Agha Bozorg Mosque
Agha Bozorg Mosque in Kashan
- ThemeHistory and Culture
- Duration30 mins
Visiting the Aqa Bozorg mosque and madrasah in the center of Kashan. This 19th-century structure enjoys a unique spectacular architecture.
- Spring7:00-20:00 *
- Autumn7:00-18:00 *
* Best Time
Explore the Agha Bozorg Mosque
Agha Bozorg Mosque
Pleasing in its simplicity, this is a five-story mosque with 200 years of history. Haj Mohammad Taqi Khanban commissioned the construction of this school to house the preaching sessions carried out by Mullah Mahdi Naraqi II, known as Agha Bozorg. Construction of the mosque was started in 1834, in Mohammad Shah Qajar’s era, and finished in Naser al-din shah’s era (1848- 1895).
This showcase of Iranian-Islamic art is thought to have been the prototype for symmetric architecture. The portal is accompanied by two stone benches which were used as resting places for passersby. The inscription above the portal points out the tax exemption of the mosque in the order of Mohammad Shah Qajar’s era. The entrance door is nailed by more than 6000 pins, the iron oxide of which prevents the destruction of the wood by termite.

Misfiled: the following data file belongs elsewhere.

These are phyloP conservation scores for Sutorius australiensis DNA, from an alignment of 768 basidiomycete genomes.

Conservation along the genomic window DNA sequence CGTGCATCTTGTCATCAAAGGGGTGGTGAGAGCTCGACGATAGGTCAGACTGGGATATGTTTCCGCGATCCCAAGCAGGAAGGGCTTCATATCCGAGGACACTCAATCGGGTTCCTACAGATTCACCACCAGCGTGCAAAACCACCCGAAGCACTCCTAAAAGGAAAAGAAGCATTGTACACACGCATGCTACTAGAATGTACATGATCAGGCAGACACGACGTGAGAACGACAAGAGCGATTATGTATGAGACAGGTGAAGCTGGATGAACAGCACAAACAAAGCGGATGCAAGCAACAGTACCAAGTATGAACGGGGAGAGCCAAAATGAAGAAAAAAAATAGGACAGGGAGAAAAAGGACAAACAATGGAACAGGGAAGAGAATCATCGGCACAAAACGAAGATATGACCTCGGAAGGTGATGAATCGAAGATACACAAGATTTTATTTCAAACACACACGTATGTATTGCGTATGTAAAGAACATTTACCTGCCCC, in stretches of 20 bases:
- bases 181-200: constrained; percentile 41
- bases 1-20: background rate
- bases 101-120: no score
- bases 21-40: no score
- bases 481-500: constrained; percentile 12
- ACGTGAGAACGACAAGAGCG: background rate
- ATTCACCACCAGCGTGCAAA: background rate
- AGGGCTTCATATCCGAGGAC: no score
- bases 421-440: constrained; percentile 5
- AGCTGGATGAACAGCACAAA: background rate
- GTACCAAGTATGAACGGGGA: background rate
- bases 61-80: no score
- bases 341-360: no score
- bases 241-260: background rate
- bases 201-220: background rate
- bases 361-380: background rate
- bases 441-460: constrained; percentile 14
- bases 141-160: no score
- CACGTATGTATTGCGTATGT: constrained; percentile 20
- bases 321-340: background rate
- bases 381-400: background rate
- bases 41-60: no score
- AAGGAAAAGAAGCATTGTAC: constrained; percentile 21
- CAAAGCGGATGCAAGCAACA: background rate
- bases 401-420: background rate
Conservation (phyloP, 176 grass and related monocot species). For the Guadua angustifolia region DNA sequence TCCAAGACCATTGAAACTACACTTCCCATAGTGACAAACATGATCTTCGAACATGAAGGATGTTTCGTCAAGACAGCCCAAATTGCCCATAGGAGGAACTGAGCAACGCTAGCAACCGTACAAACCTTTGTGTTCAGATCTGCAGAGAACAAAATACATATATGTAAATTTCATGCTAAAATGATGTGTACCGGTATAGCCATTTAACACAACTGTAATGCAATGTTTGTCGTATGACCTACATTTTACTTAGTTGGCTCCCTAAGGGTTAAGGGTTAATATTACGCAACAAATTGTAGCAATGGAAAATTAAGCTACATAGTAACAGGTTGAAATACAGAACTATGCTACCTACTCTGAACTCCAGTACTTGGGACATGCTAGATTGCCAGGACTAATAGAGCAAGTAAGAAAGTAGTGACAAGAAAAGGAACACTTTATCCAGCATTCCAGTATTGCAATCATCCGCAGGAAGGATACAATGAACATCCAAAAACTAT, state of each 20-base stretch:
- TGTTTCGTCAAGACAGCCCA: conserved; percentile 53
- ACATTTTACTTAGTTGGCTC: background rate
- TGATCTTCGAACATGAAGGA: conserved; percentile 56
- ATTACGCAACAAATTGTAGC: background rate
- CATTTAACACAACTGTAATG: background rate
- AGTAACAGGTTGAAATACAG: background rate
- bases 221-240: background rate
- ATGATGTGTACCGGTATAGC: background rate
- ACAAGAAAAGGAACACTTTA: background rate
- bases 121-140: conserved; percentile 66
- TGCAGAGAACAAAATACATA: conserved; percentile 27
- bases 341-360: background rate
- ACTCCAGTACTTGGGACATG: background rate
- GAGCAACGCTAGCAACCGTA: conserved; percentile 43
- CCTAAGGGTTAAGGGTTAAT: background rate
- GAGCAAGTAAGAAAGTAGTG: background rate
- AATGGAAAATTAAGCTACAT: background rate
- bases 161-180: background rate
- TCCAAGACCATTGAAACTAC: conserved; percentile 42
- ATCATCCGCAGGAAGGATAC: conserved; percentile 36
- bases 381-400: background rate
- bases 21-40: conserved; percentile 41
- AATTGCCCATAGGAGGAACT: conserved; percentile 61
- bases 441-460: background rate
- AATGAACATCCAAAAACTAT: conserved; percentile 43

The courtyard is built in two floors. The lower level yard incorporates a pond, a fountain, a garden, and drawing on a natural cooling system. There are three prayer halls (shabestan) attached to the yard, in harmony with the mosque and the school. The upper level is surrounded by 12 student rooms (hojrah). It is recorded that the northern prayer hall, which has 40 columns, was built over the remains of a 15th-century mosque and the western prayer hall was built in 1868.
Four stone stairways on four corners of the yard, connect the rooms to the higher courtyard. There is another stairway in the middle of the northern wing leading to the sardab (basement). Sardab is also connected to the wind towers, creating a pleasing air flow in the northern prayer hall.
The two tiled minarets and the double layered, 18 meters high brick dome, crowning the octagonal podium, are among the tallest buildings in Kashan. The dome is among the biggest brick domes of Iran; it is decorated with fine brickwork, exquisite Quranic inscriptions, and calligraphies. Particularly remarkable is, unlike other mosques in Iran, the dome installed over 8 free columns. Also, the southern wing, usually a closed area, where the altar is seated, is an open area in this mosque. All these features create a unique open space helping the air ventilation.
Visiting the mosque is free of charge.
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